After all the dispute blazing up between Google and the Chinese Government, Google has finally decided to shutdown its Chinese search engine Google.cn and redirect all it’s traffic to Google Hong Kong. The news has been confirmed by Google on their official Google blog.
It all started off with a situation when cyber attacks were committed on Google which originated from China. Google took many steps to overcome the situation but ultimately they decided on shutting it down as the talks between the two parties failed to find a suitable solution.
Due to heavy traffic on Google Hong Kong’s website, users will see a slight degradation in performance and in some cases some of the products and services will remain inaccessible for some time being as Google is working on switching everything over to other servers.
According to Google’s blog post on this situation,
Figuring out how to make good on our promise to stop censoring search on Google.cn has been hard. We want as many people in the world as possible to have access to our services, including users in mainland China, yet the Chinese government has been crystal clear throughout our discussions that self-censorship is a non-negotiable legal requirement. We believe this new approach of providing uncensored search in simplified Chinese from Google.com.hk is a sensible solution to the challenges we’ve faced—it’s entirely legal and will meaningfully increase access to information for people in China.
All we can do is hope that Google and the Chinese finds a peaceful way out of this rather than holding Google’s workers responsible for the whole situation unfolding at this very moment.
we would like to make clear that all these decisions have been driven and implemented by our executives in the United States, and that none of our employees in China can, or should, be held responsible for them. Despite all the uncertainty and difficulties they have faced since we made our announcement in January, they have continued to focus on serving our Chinese users and customers. We are immensely proud of them.
To recap on what happened, it was December last year when the Google – China relations took a bad turn. Someone from China targeted human right activists Gmail accounts. These Google human rights activists accounts in China were hacked by hackers who originated from mainland China. As a reaction, the dismayed authorities at Google threatened to withdraw its services from China, saying that it can no longer censor its search results on the Chinese version of Google homepage i.e. Google.cn. Google, in a detailed blog post said that if it is unable to find a way to operate an unfiltered search engine within the Chinese law, which currently requires it to block access to millions of websites, it will have no option but to close its operations in China. Few days later, Google-China debacle took a new turn when Google in a secret counter-offensive encounter managed to hack these Chinese hackers back. It was successful in breaking into the source computer in Taiwan which was involved in these attacks. Google engineers, thus found out some evidence which were pointing fingers towards mainland China. It appeared as if the whole script was orchestrated by the Chinese government. Later in a new development, U.S. authorities were able to track down the man who wrote the code to attack Google in China. The guy in question was a freelance security consultant in China, and his discovery made it even more difficult for the Chinese government to deny their involvement.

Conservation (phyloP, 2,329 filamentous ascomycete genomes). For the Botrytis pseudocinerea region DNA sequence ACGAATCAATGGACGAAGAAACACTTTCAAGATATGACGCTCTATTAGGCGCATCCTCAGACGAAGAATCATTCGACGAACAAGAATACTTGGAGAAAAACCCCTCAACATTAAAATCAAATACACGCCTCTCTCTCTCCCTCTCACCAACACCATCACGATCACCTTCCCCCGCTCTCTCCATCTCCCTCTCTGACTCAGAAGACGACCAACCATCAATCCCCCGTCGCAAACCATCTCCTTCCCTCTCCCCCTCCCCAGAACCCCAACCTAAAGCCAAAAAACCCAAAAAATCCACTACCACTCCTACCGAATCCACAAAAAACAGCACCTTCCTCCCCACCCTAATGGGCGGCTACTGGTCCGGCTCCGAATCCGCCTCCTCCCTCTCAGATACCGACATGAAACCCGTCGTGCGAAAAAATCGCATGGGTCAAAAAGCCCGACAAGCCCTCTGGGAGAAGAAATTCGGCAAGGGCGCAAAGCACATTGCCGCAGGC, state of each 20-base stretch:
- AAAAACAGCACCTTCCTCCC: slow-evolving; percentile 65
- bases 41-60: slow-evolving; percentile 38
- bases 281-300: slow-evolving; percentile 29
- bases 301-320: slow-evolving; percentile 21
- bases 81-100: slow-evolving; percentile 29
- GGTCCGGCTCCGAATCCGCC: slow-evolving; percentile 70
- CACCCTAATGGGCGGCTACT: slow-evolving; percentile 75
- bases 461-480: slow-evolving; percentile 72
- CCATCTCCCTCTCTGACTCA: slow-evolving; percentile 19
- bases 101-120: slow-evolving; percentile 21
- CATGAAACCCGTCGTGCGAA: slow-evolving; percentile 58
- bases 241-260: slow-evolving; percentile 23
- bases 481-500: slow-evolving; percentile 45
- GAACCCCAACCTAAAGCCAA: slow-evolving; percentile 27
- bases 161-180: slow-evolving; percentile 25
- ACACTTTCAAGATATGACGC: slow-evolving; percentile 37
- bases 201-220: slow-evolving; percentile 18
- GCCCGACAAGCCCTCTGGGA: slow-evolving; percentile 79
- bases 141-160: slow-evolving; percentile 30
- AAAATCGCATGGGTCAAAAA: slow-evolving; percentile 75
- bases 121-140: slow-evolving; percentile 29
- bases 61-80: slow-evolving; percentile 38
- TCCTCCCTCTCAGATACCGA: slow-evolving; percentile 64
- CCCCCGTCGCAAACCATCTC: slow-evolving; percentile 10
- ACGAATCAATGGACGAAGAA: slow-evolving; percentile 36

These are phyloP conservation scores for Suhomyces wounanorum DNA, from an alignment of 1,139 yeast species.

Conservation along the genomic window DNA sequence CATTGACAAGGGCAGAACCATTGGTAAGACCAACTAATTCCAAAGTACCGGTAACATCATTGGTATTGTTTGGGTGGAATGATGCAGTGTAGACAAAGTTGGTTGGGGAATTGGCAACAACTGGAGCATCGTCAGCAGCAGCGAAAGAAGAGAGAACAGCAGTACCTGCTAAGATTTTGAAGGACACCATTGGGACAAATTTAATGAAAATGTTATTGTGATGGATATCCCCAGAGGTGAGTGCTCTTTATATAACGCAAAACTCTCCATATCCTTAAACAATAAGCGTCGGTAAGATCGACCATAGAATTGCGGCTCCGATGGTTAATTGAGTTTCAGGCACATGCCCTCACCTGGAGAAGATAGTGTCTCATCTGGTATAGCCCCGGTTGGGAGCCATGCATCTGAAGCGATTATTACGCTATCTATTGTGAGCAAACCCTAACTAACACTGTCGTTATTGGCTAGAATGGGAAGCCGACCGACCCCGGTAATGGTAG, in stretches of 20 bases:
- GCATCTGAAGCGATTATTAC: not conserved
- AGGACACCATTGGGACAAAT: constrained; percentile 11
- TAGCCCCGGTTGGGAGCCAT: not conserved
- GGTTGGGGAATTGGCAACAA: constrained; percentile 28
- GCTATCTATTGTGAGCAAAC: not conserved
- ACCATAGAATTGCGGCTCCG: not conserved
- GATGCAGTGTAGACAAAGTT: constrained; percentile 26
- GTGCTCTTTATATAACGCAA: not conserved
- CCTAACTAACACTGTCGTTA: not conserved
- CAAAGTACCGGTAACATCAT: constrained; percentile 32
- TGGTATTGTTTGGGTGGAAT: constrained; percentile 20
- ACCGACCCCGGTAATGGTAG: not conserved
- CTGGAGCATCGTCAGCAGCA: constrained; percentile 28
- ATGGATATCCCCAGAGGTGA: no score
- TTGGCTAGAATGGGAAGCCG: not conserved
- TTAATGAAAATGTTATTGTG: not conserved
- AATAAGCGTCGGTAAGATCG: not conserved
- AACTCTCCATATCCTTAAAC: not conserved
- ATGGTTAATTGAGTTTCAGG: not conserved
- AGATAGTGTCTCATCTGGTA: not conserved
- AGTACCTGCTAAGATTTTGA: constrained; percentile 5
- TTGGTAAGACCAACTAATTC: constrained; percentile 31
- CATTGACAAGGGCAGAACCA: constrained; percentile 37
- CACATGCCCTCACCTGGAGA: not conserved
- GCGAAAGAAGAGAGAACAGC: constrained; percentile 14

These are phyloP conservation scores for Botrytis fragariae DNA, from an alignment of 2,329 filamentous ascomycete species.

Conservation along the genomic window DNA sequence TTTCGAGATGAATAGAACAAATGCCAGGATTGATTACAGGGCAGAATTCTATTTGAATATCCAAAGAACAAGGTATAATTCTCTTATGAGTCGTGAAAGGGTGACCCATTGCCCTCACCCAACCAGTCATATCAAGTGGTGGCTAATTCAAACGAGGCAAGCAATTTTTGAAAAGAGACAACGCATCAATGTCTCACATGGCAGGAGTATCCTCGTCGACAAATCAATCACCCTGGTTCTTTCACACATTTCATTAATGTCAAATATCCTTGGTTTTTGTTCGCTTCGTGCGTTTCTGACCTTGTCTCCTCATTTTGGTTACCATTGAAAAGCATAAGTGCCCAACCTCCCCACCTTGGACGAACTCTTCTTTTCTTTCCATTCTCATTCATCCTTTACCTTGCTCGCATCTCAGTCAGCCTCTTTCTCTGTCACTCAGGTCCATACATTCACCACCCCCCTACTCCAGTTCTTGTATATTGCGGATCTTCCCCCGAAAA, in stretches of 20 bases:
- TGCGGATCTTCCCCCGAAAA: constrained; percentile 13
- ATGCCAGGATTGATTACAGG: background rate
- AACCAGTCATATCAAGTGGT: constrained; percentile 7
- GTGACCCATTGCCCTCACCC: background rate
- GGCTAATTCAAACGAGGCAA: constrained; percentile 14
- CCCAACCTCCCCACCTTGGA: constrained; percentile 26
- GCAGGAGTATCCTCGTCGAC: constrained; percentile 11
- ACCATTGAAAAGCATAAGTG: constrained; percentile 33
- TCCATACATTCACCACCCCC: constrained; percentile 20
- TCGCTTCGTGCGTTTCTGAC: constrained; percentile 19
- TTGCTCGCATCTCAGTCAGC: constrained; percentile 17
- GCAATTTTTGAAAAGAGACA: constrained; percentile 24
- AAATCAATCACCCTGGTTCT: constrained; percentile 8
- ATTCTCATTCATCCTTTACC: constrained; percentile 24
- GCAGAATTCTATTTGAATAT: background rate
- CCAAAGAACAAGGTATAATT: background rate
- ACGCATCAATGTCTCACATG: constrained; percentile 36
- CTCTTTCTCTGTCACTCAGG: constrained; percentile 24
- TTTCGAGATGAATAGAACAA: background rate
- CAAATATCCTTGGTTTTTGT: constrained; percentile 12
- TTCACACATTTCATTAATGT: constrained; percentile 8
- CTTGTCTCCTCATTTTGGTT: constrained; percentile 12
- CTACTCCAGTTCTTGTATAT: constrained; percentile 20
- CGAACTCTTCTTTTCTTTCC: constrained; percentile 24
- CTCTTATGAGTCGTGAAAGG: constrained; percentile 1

In mid last month, some more scary details came to light where linkage of two Chinese Institutions were discovered in hacking Google sites. These schools were also reported having tacit connections with PLA.
Google also delayed the launch of two Android based smartphones from Motorola and Samsung, and didn’t plan to unveil Nexus One in China.
Our complete coverage on this Google – China saga can be found here. [via The Official Google Blog]
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